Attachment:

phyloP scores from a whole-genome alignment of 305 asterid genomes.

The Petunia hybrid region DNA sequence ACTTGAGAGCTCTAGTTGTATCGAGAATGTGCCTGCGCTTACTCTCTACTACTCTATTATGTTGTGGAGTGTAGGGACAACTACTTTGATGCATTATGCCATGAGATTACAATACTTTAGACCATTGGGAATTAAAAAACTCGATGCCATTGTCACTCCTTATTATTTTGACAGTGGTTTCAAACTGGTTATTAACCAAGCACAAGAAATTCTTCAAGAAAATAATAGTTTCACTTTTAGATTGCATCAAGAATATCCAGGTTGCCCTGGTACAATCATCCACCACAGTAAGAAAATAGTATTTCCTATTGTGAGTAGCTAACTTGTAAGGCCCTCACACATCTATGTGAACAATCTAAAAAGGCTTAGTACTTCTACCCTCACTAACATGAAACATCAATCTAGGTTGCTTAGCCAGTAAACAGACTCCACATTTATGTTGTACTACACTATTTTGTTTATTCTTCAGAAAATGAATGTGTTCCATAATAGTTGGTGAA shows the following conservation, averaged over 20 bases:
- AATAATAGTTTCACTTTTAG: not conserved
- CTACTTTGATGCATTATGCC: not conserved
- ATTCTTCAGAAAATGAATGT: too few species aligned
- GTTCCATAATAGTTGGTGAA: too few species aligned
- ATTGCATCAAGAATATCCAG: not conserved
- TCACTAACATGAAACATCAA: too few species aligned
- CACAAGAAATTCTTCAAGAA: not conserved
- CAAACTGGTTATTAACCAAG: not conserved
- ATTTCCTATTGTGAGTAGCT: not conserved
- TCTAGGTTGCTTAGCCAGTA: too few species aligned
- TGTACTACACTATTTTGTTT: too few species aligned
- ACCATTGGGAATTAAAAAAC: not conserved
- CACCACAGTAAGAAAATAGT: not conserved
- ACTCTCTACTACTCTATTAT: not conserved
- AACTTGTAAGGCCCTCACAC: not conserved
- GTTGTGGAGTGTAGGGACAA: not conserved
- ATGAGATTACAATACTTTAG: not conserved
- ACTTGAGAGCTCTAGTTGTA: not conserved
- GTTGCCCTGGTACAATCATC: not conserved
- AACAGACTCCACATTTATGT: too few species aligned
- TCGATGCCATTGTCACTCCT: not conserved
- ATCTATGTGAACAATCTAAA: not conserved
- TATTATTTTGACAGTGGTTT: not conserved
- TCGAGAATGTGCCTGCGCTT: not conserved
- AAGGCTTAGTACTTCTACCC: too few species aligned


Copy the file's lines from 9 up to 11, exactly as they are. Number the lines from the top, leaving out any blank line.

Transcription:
- CACAAGAAATTCTTCAAGAA: not conserved
- CAAACTGGTTATTAACCAAG: not conserved
- ATTTCCTATTGTGAGTAGCT: not conserved